PITTSBURGH - Even Bill Gates gets spam. The Microsoft Corp. chairman showed a Carnegie Mellon University audience of several hundred people, many of them computer science and computer engineer students, examples of the unsolicited e-mail he sometimes gets in his inbox.
One piece of spam offered university diplomas. Another promised an easy way out of debt. A third asked if the recipient was frustrated about legal concerns.
Gates, a billionaire college dropout whose company agreed to settle antitrust complaints with the U.S. Justice Department and 18 states, said he gets a kick out of what ends up in his inbox.
Wednesday marked Gates' first trip to Carnegie Mellon University and was part of a five-campus tour during which he will also visit Harvard, Massachusetts Institute of Technology and Cornell. On Tuesday, Gates spoke at the University of Illinois.
Not only is spam a way for people to spread malicious code, but it's is also an extreme example of inefficiencies that lead to sluggish productivity, Gates said. Multiple phone numbers and other ineffective modes of communication and business activity also slow workers down, Gates said.
Sophisticated software, such as one that streamlines e-mail, instant messaging and other methods of communication, is the key to improving productivity and should arrive soon, Gates said. This software will also change the way people document their personal lives and interests, he said.
"The economy is largely made up of people dealing with information. If you have somebody designing a new product or providing customer service or working with a customer on a purchasing situation, their ability to do their job is based on navigating through information, knowing what's going on, communicating with people at a distance," Gates said. "Advancing productivity is the magic thing that creates jobs and makes the products and goods available far better. And the productivity we gave (in the 1990s) is a very small percentage of what will be able to give in the next decade."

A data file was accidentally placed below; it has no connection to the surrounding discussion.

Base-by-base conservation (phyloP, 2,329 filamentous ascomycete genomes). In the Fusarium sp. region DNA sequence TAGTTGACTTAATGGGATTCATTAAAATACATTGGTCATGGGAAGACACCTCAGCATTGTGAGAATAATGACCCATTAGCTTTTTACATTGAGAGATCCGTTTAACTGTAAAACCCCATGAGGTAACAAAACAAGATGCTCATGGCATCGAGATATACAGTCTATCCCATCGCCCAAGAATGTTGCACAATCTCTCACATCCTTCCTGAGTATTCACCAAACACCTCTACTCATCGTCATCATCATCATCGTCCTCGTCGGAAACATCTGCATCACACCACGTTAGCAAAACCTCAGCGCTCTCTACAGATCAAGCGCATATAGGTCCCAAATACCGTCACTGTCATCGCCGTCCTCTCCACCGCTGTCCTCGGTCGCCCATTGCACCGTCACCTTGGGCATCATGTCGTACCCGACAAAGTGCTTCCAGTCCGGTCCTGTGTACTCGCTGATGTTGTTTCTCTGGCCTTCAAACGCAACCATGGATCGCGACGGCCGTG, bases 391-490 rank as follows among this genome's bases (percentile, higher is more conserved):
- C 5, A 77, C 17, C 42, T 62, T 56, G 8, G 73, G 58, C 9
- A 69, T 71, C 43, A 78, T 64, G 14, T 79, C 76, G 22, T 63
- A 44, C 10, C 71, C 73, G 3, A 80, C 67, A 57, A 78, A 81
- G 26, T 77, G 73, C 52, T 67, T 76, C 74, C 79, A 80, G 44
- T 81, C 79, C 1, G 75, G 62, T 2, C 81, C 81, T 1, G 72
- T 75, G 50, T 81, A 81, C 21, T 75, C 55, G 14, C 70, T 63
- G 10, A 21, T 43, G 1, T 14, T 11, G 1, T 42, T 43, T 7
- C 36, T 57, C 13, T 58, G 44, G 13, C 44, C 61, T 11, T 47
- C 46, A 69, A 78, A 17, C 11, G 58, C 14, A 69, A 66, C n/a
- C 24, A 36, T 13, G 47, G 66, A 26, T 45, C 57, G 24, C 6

Microsoft and Carnegie Mellon have had a relationship for about two decades. The company is one of the founders of Carnegie Mellon's West Coast campus and it has provided the school with several research grants.
Andrew J. Klosterman, a Carnegie Mellon doctoral candidate, said Gates sent students a message the industry has made sufficient advancements in hardware development and in the next 10 or 15 years there needs to be a leap in software development.
"We had the hardware for 20 years and understand it pretty well. It's getting smaller and smaller. It's getting cheaper and showing up everywhere. It the advancements in software and networking that will tie all these pieces together," Klosterman said.
Gates predicted that the average computer user will be able to store all the movies they have ever watched, all the books they have ever read and much more information on a desktop computer, a laptop or a device as small as a watch.
"There's clearly a revolution taking place in how consume music, how we deal with photos. And it won't only be photos, it will be movies, and photos, and audio, and animation, and simple presentation ... dealing with cherished memories and making them accessible," Gates said. "A lot of things need to be done to take advantage of this revolution for digital media."